Make it a walk in a park or woodland and there are more benefits since spending time in green space locations — woodlands, forests and parks — have been associated with levels of restoration comparable to visiting the sea. “One of the most energising things you can do on a warm spring day is to get outside to walk in greenery,” McLaren says. “It is hugely uplifting.”
Avoid too much reminiscing
Pandemic fatigue isn’t helped by too much pining for your old life, and yearning for the day when pubs might be able to re-open or parties resume can be counterproductive. “As humans, we naturally like to look forward to events, which has made successive lockdowns all the more challenging,” Faulconbridge says. “But immersing yourself in thoughts about what life was like before Covid-19 can set you on a downward spiral that is energy-sapping.”
Realistically managing your expectations helps. “Think about what will be definitely possible next week and next month rather than pinning your hopes on the return of things that might not happen,” Faulconbridge says. “Focus on small events rather than planning for huge changes in the way we are living.”
Avoid junk light
Dr Steven Gundry, the author of The Energy Paradox: What to Do When Your Get-Up-and-Go Has Got Up and Gone (published by HarperWave on March 18) , says that spending too much time under artificial — or junk — light indoors has played havoc with our energy levels.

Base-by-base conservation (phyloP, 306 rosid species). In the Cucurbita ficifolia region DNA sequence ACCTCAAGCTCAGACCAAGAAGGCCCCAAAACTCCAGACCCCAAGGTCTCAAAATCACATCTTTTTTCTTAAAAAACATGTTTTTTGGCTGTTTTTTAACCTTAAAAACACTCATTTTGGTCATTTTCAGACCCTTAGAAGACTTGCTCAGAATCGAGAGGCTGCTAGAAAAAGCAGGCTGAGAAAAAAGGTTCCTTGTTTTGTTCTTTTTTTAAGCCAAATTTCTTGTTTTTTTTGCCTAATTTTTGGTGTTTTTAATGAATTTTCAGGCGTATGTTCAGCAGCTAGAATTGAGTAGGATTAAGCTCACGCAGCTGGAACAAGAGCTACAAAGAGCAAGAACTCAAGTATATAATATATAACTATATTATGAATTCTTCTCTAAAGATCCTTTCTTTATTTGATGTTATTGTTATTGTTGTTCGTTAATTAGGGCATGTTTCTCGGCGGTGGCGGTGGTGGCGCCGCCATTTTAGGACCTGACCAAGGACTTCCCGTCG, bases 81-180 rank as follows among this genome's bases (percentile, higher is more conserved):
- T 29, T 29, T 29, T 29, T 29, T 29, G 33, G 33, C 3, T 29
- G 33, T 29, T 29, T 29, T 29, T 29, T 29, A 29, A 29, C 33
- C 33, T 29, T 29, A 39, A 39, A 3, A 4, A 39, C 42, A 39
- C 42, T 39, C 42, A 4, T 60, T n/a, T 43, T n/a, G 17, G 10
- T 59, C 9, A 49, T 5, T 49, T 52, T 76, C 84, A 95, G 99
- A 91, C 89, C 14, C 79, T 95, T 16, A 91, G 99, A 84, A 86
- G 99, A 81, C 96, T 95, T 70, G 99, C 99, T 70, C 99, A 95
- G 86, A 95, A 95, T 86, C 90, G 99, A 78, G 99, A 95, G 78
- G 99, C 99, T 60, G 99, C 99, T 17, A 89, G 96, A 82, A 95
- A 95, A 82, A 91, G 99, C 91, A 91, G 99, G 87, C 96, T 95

Gundry describes natural daylight as “the fundamental driver of your circadian rhythm” and says it acts as a cue “for all kinds of energy-making or energy-conserving activities”. It follows that we should spend as much time absorbing natural daylight as possible, getting outside first thing to re-set our inner body clock, but also cut down on exposure to light from screens, particularly in the evening when it can interfere with the body’s production of the sleep hormone melatonin and interrupt our instinct to rest.
“If you are tired, struggling with sleep and low on mojo, then that all day, all night glow may be partly to blame,” Gundry says. “We are overlit, overstimulated and overstressed. You can’t avoid it entirely, but say no to junk light as much as you can do.”
Reset your eating routine
Emotional eating — hitting the biscuit tin, eating when we feel like it — has escalated feelings of fatigue in recent months, McLaren says. “Energy comes from activity, and the less active we are the more tired we feel. And a lot of people have found themselves on a cycle of doing less exercise and also eating less healthy foods, which means greater levels of sluggishness.”
Creating eating boundaries can help you to regain control. Gundry says not to be too restrictive about what you eat — “the goal here is to improve, not diminish your energy” — and recommends starting with an eating window of 12 hours, then delaying breakfast by an hour to reduce the eating window. “Gradually narrow that window to six to eight hours a day, while leaving a good three hours of not eating before bedtime,” he says. “This gives your body, your mitochondria, your gut and your poor addled brain much needed time to rest, repair, and regenerate.”